Julie Darity was once a contracts administration officer for C.R. Bard Inc., which is a medical device company in New Jersey. Darity exposed a scheme where Bard was pushing brachytherapy seeds for kickbacks. Brachytherapy seeds are not seeds in the traditional sense of the word. They are small pieces of radioactive metal, such as iodine or palladium, which are implanted in the body. Scientists Marie and Pierre Curie first discovered the properties of these metals and their uses, theorizing that "seeds" implanted in the body could help shrink tumors.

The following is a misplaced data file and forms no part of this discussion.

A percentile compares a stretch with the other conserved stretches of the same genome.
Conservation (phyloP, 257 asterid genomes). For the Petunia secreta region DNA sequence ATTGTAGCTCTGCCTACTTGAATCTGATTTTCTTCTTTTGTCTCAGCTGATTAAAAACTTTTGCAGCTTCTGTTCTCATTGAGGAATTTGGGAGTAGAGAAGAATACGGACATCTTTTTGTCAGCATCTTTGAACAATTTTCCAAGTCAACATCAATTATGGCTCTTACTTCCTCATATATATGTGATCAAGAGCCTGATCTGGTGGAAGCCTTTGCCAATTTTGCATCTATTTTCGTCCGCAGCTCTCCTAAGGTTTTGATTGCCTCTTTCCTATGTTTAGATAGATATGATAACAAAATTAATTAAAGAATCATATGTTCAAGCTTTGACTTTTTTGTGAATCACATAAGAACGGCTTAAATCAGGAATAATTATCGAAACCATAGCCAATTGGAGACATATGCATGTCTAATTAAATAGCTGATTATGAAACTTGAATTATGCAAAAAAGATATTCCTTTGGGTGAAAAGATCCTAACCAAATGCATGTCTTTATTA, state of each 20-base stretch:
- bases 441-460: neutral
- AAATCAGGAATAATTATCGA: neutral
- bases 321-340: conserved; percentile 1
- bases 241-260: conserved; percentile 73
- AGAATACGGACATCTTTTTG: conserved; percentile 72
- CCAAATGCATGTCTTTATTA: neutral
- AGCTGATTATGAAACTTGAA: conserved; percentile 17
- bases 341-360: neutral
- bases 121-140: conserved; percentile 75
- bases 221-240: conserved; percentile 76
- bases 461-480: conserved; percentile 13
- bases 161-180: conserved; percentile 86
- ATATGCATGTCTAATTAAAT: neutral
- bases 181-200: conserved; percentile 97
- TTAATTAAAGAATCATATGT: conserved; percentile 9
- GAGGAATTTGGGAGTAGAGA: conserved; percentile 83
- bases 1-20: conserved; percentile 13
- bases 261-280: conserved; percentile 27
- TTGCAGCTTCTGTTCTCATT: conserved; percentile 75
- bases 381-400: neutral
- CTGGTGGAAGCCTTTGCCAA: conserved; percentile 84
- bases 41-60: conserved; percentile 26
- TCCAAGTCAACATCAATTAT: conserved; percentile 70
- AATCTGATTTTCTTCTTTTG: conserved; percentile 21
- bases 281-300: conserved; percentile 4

The science may not be new, but it is a relatively new treatment method for cancer in the medical field. However, Bard quickly found a way to exploit the treatment method. Bard gave physicians and hospitals kickbacks in the form of grants, marketing assistance, medical equipment, rebates, and conference fees. The kickbacks were in exchange for prescriptions written to patients for the brachytherapy seed treatment. The prescriptions were then submitted to Medicare, in violation of the False Claims Act. Bard ultimately settled in a Georgia federal court for $48.26 million dollars. As the whistleblower who stepped forward to report this fraud, Darity will be awarded $10,134,600.
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